A sign that bicycling is successfully reaching new demographics?
From the Washington Post, "When the getaway car is a bike," which discusses how some recent crimes in the city have been abetted by criminal bicyclists.
Note that when this came up when I was running the Western Baltimore County Pedestrian and Bicycle Access Study, I made the point that (1) generally bike/multiuse trails experience less crime than abutting commercial and residential areas and (2) far more criminal acts are committed with the use of a motor vehicle, but that most people don't turn around and advocate for the banning of roads and car usage. (See "Sidewalks and Shared-Use Paths: Safety, Security, and Maintenance" from the University of Delaware Institute for Public Administration.)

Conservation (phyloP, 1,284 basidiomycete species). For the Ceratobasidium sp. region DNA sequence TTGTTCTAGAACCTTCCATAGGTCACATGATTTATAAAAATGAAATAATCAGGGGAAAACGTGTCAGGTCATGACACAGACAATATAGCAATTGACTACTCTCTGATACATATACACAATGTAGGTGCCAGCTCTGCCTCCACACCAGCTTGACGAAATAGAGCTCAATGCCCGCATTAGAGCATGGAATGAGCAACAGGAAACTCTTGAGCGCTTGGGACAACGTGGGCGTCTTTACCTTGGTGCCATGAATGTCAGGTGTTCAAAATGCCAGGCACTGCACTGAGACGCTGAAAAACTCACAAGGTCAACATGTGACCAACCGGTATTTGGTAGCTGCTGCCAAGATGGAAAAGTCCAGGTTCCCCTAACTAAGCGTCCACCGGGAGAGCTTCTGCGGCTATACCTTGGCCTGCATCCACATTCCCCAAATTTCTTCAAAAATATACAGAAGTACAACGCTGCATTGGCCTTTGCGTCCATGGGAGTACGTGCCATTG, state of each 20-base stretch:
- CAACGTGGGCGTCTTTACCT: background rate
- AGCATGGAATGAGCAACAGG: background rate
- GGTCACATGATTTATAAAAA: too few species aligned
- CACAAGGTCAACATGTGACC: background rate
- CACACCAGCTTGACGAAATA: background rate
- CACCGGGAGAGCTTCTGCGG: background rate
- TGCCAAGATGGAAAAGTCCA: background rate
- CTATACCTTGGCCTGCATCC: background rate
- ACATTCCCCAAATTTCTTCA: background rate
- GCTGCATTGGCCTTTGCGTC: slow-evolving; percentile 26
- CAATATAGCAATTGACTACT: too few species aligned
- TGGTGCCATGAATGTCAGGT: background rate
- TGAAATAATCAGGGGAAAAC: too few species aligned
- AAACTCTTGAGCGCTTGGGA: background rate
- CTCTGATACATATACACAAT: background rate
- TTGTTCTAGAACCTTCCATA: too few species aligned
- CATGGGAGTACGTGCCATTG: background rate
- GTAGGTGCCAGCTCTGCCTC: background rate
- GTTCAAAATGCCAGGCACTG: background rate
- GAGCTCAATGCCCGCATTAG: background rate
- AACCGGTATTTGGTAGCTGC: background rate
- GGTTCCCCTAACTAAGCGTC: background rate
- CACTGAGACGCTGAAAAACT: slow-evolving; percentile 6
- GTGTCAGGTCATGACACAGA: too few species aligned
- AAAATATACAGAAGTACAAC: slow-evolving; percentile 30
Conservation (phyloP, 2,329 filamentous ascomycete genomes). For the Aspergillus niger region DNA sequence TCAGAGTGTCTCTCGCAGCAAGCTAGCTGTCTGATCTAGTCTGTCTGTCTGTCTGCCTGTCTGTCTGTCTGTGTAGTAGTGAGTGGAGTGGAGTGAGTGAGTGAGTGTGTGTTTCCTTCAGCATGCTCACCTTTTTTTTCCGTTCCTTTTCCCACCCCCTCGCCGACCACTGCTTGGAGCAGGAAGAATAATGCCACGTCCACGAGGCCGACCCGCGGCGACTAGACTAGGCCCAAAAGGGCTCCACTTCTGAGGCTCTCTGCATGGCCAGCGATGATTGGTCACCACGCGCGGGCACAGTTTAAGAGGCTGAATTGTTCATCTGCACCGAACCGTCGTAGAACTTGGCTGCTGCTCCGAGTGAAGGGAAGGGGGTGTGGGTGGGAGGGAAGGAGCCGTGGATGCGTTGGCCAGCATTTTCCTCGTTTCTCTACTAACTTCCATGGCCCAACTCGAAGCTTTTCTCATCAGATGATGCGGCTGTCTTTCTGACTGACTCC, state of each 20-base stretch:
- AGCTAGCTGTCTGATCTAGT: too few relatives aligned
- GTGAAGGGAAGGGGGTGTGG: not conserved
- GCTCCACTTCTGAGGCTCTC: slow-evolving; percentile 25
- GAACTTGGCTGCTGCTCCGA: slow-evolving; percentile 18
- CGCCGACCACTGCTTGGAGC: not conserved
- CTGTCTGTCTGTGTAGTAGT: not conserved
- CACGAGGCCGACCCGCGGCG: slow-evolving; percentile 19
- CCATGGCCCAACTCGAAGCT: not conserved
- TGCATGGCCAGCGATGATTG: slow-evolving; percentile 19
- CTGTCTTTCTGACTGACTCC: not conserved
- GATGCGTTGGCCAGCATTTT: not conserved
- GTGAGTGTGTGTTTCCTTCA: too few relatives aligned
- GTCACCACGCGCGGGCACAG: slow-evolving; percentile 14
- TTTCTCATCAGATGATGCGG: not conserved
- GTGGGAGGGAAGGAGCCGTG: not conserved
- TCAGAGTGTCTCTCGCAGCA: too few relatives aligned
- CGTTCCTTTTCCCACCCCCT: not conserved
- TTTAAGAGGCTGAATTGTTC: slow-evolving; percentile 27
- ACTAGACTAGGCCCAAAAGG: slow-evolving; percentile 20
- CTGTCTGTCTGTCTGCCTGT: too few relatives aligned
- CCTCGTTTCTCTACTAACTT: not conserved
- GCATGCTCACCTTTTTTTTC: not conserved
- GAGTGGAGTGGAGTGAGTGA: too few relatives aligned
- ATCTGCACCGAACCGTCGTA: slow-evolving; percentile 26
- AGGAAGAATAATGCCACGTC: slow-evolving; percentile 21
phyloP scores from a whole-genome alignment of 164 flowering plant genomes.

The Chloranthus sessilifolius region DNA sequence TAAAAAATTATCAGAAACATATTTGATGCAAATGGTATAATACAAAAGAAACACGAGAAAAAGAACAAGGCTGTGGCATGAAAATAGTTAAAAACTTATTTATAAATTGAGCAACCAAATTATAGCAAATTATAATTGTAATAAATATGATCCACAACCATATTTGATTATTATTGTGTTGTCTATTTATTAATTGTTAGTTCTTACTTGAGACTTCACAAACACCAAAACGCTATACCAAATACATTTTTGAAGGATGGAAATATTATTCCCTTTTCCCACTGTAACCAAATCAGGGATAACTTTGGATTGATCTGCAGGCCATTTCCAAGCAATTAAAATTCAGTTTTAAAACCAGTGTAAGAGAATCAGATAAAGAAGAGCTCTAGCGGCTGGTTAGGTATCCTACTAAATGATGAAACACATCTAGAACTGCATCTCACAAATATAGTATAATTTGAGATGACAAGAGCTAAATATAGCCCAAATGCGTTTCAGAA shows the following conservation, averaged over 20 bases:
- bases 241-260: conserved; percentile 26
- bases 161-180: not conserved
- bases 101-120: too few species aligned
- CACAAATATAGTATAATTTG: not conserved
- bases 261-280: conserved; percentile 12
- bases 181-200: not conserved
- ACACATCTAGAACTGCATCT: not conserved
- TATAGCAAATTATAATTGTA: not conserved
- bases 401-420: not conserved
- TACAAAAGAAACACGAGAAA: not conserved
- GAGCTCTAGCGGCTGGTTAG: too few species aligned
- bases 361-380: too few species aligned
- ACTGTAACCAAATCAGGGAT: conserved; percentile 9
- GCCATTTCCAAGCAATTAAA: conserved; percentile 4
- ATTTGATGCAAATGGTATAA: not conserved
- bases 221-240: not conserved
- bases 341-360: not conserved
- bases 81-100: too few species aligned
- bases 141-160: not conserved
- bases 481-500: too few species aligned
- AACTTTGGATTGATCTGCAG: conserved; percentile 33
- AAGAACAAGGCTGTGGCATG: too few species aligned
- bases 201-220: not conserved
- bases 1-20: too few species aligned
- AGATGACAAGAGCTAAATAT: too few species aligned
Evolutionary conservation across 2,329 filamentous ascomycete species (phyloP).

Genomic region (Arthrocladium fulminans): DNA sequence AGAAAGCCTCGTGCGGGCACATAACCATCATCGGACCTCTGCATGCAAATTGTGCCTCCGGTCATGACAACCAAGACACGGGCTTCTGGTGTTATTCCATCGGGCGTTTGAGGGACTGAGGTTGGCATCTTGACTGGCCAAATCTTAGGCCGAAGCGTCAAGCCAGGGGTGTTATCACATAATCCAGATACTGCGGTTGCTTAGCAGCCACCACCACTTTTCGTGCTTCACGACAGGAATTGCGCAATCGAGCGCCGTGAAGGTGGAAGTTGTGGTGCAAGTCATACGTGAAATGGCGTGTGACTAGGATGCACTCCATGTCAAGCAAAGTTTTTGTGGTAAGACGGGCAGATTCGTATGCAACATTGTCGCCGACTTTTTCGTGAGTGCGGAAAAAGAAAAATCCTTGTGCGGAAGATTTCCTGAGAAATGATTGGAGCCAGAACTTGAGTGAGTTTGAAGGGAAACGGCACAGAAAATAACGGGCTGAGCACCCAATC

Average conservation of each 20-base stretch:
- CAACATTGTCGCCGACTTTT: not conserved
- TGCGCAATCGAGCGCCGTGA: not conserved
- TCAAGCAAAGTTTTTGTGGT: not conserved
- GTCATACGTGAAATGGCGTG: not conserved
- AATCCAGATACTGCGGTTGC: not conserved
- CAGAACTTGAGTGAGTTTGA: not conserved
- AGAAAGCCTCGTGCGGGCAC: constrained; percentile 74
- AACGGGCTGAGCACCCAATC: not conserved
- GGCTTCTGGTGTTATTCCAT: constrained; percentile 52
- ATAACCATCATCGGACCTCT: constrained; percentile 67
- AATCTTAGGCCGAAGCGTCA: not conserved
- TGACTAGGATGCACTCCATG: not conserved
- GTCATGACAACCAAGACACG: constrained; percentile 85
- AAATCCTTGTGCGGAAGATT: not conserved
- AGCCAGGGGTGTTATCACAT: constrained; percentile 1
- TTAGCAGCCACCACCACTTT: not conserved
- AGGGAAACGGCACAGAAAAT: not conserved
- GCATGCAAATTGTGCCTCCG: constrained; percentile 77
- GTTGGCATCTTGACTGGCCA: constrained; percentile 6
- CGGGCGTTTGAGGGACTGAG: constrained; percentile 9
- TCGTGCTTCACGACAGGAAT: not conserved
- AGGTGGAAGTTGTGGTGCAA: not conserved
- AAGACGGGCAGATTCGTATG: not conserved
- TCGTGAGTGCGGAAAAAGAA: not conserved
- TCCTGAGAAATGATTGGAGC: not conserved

For more positive discussion of bike promotion initiatives targeting low income and people of color demographics--groups typically underrepresented in bicycle and sustainable transportation planning--see:
- Create a Commuter program, Community Cycling Center of Portland
- Neighborhood Bicycle Works, Philadelphia
- "Young people find cycling gets the wheels turning," Seattle Times
- "Black women take their place in D.C.'s bike lanes," Washington Post
- "Youth Bike Summit, New York City," blog entry
- "Ideas for making cycling irresistible in DC," blog entry
- "Best practice suburban bicycle planning," blog entry
- Recycle-a-Bicycle, New York City
- "Not white and not wealthy: Taking biking beyond the usual suspects," from the Bike Portland blog (I thought I wrote about this session at the National Bike Summit, but I guess I didn't--it was provocative)
- Major Taylor Project article, Treehugger